Tom Thibodeau Needs to Give Marquis Teague More Playing Time
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Chicago Bulls coach Tom Thibodeau should use rookie Marquis Teague more.
Sort of like former NBA coach Larry Brown, Thibodeau isn’t exactly passionate about playing first-year players often. That’s one of the reasons Jimmy Butler rarely saw the court last season, logging just 8.5 minutes per game.
This season, though, Butler’s playing time has increased dramatically, shooting up to 23.5 minutes per game. More importantly, he has emerged as one of the Bulls’ most valuable role players.
Teague’s role may end up expanding next season as well, but let’s focus on the present.
The Indianapolis native is currently averaging 8.9 minutes and has appeared in only 44 of the Bulls’ 71 games. He is also third on the depth chart at point guard behind Kirk Hinrich and Nate Robinson. And once superstar Derrick Rose returns to the court (torn ACL), Teague will slip to the fourth spot at the position.
Thibodeau should try out Teague in the starting lineup a few times as the Bulls await Rose’s comeback. Sure, he’s only averaging 2.3 points and 1.4 assists thus far, but he’s averaging a respectable 9.1 points and 5.7 assists per 36 minutes.
Teague has also shown flashes of brilliance this season. His performance versus the Spurs in early March is a great example.
In 24 minutes, the Kentucky product came up with a career-high 11 points, three rebounds, three assists and a steal. Plus he impressively knocked down three of his four attempts from downtown.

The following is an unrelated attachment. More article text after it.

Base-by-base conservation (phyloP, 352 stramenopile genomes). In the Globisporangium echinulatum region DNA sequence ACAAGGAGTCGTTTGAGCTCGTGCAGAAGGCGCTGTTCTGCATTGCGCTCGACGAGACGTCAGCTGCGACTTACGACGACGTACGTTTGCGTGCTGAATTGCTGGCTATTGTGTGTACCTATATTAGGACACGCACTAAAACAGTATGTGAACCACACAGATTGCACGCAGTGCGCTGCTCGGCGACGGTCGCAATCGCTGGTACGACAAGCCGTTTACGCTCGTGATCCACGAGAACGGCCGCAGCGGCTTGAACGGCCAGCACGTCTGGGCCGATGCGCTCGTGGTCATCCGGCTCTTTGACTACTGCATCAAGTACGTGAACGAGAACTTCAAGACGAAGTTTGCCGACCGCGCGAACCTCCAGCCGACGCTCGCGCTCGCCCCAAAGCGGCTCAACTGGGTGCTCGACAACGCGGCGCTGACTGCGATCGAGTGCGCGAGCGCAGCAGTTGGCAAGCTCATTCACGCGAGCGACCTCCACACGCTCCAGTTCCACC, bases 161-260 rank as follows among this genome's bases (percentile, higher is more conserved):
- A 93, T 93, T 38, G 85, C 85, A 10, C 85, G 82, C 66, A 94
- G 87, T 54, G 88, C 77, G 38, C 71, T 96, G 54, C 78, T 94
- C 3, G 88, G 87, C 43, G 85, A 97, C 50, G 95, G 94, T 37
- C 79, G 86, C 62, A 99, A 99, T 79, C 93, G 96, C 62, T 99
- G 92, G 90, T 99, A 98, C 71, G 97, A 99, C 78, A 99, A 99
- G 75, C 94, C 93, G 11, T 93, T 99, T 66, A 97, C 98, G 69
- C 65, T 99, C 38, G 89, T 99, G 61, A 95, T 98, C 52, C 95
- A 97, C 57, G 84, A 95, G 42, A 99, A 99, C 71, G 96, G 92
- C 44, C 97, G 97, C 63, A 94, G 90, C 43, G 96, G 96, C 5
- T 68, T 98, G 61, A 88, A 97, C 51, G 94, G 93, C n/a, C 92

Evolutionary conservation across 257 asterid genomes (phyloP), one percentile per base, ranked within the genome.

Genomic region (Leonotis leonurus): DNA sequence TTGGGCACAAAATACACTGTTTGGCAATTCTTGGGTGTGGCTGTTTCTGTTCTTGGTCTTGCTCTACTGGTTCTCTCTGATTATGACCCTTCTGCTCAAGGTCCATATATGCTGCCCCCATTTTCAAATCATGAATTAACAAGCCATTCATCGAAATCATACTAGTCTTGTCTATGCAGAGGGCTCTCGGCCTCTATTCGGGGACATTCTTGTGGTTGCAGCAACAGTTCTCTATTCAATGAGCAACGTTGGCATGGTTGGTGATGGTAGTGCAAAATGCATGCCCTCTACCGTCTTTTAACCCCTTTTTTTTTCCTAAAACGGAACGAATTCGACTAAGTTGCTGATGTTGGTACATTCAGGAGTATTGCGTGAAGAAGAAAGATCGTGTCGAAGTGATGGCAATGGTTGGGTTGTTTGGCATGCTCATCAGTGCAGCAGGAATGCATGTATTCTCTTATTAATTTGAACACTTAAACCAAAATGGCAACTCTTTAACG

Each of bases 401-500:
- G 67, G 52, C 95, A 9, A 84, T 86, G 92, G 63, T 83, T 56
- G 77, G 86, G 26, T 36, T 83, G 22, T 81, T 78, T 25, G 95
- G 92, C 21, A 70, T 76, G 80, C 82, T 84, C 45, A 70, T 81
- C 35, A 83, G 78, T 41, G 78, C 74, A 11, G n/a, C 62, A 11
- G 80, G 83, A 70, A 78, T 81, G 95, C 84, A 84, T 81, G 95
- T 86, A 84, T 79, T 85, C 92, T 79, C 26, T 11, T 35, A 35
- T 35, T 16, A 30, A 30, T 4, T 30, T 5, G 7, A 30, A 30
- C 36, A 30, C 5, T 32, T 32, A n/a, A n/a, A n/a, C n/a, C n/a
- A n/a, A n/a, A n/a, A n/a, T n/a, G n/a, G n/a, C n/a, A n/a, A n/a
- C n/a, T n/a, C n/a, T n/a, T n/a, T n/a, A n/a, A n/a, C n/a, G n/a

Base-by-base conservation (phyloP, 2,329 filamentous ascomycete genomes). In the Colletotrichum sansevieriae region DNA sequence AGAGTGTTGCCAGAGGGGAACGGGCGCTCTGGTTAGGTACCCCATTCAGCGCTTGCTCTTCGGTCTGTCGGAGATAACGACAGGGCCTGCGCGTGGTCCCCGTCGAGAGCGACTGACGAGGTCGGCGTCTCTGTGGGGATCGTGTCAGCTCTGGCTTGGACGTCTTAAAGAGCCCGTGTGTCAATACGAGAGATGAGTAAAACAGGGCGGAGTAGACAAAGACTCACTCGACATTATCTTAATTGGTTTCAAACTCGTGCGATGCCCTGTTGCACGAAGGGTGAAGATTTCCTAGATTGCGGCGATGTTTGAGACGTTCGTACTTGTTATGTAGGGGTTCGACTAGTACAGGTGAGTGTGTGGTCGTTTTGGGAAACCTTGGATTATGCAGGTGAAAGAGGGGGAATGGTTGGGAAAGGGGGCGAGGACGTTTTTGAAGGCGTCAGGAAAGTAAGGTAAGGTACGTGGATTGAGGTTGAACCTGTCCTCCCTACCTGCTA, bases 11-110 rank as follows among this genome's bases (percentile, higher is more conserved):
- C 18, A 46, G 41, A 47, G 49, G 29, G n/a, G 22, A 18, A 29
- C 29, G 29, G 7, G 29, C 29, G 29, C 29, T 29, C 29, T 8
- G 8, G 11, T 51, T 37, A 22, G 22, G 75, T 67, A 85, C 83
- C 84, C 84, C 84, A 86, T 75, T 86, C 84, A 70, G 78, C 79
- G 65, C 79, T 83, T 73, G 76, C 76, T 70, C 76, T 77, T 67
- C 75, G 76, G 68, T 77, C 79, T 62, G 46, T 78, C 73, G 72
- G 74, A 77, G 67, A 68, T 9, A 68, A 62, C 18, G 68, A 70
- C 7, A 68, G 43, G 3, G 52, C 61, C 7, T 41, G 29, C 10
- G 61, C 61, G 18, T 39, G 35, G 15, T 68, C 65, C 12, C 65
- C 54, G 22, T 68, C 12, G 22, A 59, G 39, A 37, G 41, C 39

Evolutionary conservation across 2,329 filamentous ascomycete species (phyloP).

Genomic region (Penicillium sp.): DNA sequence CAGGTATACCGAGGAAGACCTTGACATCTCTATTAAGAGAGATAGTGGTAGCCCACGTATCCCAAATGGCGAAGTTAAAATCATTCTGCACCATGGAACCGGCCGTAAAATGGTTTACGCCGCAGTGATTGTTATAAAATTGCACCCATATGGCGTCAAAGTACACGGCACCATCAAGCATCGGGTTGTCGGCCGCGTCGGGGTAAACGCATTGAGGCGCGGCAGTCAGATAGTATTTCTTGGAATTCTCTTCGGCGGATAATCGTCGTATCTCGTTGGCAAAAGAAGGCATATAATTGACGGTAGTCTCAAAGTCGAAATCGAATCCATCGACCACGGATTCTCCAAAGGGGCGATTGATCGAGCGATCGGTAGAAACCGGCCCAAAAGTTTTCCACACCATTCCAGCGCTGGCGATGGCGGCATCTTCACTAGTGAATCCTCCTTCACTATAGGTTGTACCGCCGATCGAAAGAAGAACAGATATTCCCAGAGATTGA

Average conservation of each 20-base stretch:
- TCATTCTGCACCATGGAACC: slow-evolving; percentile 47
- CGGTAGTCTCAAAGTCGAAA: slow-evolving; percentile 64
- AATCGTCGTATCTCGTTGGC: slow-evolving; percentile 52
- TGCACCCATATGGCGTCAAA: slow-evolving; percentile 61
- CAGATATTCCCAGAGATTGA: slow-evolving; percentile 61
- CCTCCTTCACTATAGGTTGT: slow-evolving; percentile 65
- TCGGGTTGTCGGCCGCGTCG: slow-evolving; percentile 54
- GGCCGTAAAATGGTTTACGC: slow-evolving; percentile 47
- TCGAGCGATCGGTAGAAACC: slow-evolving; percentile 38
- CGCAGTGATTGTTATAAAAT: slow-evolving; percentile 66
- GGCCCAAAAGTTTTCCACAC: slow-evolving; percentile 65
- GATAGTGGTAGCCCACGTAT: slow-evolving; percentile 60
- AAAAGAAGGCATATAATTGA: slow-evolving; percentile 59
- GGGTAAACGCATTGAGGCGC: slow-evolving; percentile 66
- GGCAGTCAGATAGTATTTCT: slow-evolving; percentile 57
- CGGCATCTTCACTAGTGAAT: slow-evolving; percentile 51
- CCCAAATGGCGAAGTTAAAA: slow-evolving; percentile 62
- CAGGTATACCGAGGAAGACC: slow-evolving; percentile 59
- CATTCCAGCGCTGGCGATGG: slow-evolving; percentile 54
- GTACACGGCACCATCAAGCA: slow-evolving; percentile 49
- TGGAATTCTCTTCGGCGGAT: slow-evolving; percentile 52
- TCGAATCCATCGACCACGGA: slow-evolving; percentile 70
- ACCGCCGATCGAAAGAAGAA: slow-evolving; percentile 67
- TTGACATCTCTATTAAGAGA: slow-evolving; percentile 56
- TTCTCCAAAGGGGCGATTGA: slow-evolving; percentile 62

Although the Bulls were crushed in that game 102-83, Teague proved that he belongs in the NBA.
Another solid outing for Teague came in February against the Denver Nuggets. He contributed 10 points, four rebounds, three assists and a steal in 22 minutes of action.
Teague made it look easy getting to the basket and showcased his ability to find his teammates.
He also helped Chicago pick up an 83-82 victory in December versus the Brooklyn Nets, who the Bulls could meet during the first round of the playoffs. Playing 19 minutes and shooting 4-of-6 from the field, Teague chipped in with eight points, two assists and two rebounds.
He demonstrated his ability to finish at the rim and knock down the occasional mid-range jumper, and played tight defense on Deron Williams—one of the league's top point guards—during the final seconds of the game.
Here are the highlights from the game.
Thibodeau acknowledged Teague’s skills via the Chicago Tribune.
"His speed and quickness basically allow him to get to any point he wants to."
Speaking of speed and quickness, check out this reverse layup versus the Philadelphia 76ers.
Teague played one year at Kentucky, helping the star-studded Wildcats win a national championship last April. He was then selected by the Bulls with the 29th overall pick in the 2012 NBA Draft.
I said, ‘Go back to school one more year,’ but he felt like he was ready, and I can’t tell him what to do.” And I was going to be with him whatever decision he made. But I thought he should have went back and had another year to hone his skills. He wanted to come out. He made a grown-man choice.
Jeff is probably right. Maybe Marquis should’ve stuck around in Lexington for at least another season. He could’ve improved his game, been a pick in this year’s upcoming draft and become an instant starter for an NBA club, but now he’s stuck on the Bulls’ bench for the time being.
If Teague’s minutes were to increase this season, perhaps he could prove to be a solid backup floor general.
But as every Bulls fan knows, Coach Thibs isn’t going to play a rookie, well at least not very much. So we’ll have to wait until next season to see if Teague can be a high-impact player.
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